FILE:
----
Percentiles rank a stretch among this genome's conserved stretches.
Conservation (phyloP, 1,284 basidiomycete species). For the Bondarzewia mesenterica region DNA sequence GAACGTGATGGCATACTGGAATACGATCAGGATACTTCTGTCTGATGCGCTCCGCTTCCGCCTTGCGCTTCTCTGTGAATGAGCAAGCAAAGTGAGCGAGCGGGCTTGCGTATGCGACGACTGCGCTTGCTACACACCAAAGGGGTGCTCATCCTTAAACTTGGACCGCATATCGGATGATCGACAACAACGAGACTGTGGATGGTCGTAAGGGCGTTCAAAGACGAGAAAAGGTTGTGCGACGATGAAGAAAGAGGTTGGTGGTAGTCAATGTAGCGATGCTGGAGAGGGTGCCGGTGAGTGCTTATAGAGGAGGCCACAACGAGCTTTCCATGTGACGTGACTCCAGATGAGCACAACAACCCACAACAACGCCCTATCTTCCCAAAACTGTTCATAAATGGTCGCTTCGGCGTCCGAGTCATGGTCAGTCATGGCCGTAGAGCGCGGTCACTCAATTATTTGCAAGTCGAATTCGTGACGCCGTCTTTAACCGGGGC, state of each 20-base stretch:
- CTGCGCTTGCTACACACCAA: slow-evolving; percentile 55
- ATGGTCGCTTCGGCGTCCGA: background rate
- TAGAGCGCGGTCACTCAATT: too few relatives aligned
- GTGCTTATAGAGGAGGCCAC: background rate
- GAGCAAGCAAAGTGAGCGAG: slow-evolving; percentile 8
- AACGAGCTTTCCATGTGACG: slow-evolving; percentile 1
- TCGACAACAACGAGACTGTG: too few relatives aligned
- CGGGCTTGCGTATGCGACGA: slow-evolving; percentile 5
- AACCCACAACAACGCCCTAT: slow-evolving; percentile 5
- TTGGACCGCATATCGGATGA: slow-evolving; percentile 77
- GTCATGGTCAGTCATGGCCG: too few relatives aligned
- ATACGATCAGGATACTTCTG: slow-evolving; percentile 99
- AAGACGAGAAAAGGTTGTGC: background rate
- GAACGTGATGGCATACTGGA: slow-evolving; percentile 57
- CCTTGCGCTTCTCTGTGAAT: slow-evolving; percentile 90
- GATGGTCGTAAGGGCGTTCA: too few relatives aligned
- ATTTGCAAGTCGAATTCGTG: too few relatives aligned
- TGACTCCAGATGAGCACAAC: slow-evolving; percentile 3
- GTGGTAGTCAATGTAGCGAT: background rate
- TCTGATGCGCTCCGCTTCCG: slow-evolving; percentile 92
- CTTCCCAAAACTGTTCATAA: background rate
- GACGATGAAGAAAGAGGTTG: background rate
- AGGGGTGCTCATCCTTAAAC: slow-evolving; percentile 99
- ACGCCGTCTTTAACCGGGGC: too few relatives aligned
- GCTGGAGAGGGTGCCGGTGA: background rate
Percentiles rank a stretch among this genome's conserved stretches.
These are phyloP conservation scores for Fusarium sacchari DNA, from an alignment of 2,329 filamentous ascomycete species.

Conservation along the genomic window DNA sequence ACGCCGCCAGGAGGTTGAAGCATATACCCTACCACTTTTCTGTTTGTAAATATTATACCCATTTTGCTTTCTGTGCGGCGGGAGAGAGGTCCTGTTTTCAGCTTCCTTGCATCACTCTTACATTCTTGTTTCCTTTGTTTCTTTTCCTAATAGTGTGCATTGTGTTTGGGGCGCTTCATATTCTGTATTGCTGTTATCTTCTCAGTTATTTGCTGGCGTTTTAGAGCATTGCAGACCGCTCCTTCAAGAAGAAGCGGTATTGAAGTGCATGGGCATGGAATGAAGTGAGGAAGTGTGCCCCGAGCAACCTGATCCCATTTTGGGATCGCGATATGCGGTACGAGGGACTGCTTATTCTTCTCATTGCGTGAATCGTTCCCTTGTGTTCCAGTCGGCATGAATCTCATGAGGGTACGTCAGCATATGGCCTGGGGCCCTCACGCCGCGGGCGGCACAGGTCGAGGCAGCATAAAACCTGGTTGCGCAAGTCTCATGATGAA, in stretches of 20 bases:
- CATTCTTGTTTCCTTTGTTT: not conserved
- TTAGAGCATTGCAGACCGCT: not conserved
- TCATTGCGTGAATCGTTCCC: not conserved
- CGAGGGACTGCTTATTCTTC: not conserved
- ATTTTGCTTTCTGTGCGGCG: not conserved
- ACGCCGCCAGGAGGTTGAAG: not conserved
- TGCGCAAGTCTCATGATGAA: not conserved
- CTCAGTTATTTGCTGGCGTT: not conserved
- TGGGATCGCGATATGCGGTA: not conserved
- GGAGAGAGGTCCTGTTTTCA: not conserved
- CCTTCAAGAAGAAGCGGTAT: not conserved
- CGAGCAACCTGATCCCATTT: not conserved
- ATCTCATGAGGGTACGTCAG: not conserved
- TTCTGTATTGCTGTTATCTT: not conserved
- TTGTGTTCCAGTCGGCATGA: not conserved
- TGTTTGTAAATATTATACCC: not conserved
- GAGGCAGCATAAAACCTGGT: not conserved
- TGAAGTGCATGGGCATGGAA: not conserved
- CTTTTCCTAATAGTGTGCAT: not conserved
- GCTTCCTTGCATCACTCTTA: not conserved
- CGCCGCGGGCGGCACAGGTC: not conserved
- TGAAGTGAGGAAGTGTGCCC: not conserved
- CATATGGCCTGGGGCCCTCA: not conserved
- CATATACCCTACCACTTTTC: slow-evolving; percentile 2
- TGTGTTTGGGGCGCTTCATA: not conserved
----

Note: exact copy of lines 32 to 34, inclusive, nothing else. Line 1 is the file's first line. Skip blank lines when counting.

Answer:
- TTAGAGCATTGCAGACCGCT: not conserved
- TCATTGCGTGAATCGTTCCC: not conserved
- CGAGGGACTGCTTATTCTTC: not conserved